Relaxation therapy definitely has a place in managing chronic pain. Muscle tension, anxiety, and stress can increase your level of pain and/or your ability to cope with pain. Relaxation therapy comes in many forms. Exercise for some people is a form of relaxation. Yoga, dance, Tai chi, and aerobic exercise (walking, biking) are just a few examples of exercise that seems to help reduce stress, fatigue, and depression.
Biofeedback is another tool used to help promote relaxation. This can be as simple as a handheld device (Thermistor TM) to measure temperature of your fingers or as complex as formal therapy with a physical therapist. Physiologic quieting (R) is a specific relaxation technique developed by a physical therapist that can be used at home very effectively. The patient uses an audio tape, Thermistor, and breathing exericses to lower the heart rate, blood pressure, and reduce muscular tension.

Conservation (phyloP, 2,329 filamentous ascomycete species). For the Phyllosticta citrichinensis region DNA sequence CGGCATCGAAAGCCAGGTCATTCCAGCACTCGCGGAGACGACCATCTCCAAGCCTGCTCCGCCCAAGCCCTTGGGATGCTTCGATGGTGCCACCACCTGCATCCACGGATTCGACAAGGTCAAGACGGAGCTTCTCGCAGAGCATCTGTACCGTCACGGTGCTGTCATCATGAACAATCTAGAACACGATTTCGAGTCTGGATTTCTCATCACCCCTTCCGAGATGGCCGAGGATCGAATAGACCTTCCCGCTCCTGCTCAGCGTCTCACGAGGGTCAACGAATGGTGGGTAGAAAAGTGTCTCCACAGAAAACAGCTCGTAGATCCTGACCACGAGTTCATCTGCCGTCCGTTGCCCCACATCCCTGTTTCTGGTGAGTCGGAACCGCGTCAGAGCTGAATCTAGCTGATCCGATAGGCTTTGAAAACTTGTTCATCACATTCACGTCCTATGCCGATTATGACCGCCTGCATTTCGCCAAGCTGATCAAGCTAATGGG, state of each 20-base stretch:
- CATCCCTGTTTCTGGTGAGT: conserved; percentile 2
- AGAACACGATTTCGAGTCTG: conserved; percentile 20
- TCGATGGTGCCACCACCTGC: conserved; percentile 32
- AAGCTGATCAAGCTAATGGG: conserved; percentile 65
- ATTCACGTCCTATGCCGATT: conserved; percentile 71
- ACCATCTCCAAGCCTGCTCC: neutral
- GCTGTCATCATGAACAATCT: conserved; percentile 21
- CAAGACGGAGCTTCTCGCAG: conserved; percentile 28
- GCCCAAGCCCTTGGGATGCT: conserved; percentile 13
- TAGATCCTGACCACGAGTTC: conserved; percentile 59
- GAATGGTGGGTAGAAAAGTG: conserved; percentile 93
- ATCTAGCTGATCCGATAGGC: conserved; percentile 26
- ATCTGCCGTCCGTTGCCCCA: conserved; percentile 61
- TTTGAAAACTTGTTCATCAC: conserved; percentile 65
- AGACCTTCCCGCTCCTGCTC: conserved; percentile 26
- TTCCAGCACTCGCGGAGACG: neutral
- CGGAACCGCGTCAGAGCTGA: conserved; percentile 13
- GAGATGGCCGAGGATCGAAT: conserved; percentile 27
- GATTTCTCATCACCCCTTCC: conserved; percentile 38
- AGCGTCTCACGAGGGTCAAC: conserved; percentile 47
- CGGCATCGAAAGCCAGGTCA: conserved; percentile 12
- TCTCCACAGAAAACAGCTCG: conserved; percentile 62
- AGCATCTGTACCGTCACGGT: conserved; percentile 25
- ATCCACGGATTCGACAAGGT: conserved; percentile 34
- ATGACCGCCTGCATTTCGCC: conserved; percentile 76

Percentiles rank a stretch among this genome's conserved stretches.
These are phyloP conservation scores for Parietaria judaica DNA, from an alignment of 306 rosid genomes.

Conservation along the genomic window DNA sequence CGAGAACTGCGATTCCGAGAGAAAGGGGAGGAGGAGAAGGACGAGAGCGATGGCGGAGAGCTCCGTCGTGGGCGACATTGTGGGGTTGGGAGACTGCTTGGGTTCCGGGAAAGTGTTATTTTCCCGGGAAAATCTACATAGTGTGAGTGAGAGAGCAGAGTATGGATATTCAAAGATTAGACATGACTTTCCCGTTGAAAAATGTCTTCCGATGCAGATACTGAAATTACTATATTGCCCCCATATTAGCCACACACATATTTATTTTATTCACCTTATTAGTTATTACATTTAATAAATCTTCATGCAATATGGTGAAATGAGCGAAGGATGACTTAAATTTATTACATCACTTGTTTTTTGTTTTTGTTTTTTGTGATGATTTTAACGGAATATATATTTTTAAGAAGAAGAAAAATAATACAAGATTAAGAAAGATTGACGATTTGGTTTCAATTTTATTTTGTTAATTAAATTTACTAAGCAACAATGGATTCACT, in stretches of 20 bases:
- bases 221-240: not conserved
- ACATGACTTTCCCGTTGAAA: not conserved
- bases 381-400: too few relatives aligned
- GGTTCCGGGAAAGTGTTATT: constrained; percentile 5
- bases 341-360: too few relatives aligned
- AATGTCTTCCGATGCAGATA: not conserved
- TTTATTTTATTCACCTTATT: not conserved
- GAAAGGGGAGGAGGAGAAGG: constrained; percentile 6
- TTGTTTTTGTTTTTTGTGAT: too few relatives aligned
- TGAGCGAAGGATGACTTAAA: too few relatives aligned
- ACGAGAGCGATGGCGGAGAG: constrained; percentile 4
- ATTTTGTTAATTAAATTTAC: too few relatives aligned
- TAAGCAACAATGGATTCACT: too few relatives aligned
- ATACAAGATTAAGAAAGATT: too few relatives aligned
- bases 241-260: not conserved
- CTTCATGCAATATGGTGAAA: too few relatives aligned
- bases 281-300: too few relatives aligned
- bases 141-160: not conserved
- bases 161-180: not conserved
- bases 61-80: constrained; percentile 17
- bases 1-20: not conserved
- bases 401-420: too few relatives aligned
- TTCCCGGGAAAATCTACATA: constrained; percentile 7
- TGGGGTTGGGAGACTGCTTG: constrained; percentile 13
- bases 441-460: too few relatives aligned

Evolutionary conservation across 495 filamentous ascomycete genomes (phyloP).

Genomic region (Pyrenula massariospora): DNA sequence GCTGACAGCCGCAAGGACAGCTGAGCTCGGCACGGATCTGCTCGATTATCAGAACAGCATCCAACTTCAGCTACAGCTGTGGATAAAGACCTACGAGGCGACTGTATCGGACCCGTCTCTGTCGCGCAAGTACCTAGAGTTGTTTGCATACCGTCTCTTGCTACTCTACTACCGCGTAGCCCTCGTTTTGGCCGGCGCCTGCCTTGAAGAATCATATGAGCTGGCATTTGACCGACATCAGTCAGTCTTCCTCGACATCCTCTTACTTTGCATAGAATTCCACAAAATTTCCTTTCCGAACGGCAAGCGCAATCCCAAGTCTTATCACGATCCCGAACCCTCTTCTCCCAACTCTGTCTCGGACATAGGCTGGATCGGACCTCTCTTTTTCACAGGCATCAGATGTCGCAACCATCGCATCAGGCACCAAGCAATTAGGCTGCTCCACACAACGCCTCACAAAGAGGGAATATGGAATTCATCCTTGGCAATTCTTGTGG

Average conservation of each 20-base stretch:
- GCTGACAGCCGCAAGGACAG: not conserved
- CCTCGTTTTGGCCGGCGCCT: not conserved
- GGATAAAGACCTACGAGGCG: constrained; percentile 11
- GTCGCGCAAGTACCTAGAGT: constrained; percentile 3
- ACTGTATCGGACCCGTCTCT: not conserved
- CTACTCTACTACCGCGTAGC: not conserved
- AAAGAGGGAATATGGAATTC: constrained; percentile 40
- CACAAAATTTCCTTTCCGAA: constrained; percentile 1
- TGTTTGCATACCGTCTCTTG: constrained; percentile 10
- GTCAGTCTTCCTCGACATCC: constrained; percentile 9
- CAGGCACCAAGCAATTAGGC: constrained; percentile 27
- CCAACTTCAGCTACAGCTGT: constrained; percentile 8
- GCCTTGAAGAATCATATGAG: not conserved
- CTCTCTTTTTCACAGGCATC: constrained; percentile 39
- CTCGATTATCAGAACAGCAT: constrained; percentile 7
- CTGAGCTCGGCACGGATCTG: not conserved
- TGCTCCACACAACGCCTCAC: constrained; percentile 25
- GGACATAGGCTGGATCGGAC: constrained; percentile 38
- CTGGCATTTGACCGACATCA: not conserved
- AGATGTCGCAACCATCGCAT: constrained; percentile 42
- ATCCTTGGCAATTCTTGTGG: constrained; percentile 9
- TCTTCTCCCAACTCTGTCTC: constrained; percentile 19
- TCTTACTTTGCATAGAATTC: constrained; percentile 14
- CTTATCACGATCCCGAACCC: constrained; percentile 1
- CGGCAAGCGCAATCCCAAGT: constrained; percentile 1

For anyone with chronic low back pain, a single approach to your discomfort may not be as effective as combining several methods at the same time. Psychologists suggest an approach called cognitive behavioral therapy (CBT). Studies show that CBT in addition to other treatment methods for chronic back pain is quite successful.
With CBT, relaxation therapy is combined with positive self-talk, minimizing negative or self-destructive thoughts, and changing beliefs about pain. The main focus of CBT is to replace poor coping skills and maladaptive beliefs and emotions with healthier ones. This approach deals with the psychologic and social factors affecting chronic pain.
Other methods such as pain relievers, acupuncture, and chiropractic care help with the biologic side of pain. For best results, it's recommended that a program is used that addresses all the biologic, psychologic, and social aspects of chronic pain.